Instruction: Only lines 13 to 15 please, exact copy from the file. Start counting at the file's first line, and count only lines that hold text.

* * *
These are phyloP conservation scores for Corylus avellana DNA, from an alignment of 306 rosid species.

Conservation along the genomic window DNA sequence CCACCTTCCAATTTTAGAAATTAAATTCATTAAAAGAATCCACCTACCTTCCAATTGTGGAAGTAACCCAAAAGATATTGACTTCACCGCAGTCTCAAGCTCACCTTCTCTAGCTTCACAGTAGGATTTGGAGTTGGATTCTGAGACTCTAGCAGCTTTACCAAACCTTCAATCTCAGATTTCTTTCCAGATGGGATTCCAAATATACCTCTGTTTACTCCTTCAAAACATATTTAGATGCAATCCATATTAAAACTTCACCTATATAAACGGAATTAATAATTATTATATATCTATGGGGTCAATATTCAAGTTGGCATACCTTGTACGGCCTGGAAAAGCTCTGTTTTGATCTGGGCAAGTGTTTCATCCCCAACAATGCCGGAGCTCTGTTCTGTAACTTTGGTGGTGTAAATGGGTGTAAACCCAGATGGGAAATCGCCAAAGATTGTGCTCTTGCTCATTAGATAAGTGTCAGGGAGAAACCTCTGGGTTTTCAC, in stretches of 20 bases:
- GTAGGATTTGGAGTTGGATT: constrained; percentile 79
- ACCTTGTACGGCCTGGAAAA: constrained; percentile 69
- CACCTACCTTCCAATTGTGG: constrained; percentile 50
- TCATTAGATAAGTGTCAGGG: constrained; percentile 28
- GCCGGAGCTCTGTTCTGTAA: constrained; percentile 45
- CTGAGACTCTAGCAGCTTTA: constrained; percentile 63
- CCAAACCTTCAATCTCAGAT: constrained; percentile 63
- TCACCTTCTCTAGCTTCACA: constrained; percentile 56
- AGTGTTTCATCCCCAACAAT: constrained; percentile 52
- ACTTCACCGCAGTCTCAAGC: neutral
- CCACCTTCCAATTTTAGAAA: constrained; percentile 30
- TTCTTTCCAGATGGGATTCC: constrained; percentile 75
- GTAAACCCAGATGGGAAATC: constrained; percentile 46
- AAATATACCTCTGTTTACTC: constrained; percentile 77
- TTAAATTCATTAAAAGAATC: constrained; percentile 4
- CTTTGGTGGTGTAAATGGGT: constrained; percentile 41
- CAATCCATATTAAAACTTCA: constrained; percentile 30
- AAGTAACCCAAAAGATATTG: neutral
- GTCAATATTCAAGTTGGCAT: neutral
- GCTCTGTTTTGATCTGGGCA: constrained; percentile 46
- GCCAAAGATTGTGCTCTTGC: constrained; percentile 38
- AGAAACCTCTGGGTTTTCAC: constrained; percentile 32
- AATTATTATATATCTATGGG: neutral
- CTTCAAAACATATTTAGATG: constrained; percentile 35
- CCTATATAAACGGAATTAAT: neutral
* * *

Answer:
- CCACCTTCCAATTTTAGAAA: constrained; percentile 30
- TTCTTTCCAGATGGGATTCC: constrained; percentile 75
- GTAAACCCAGATGGGAAATC: constrained; percentile 46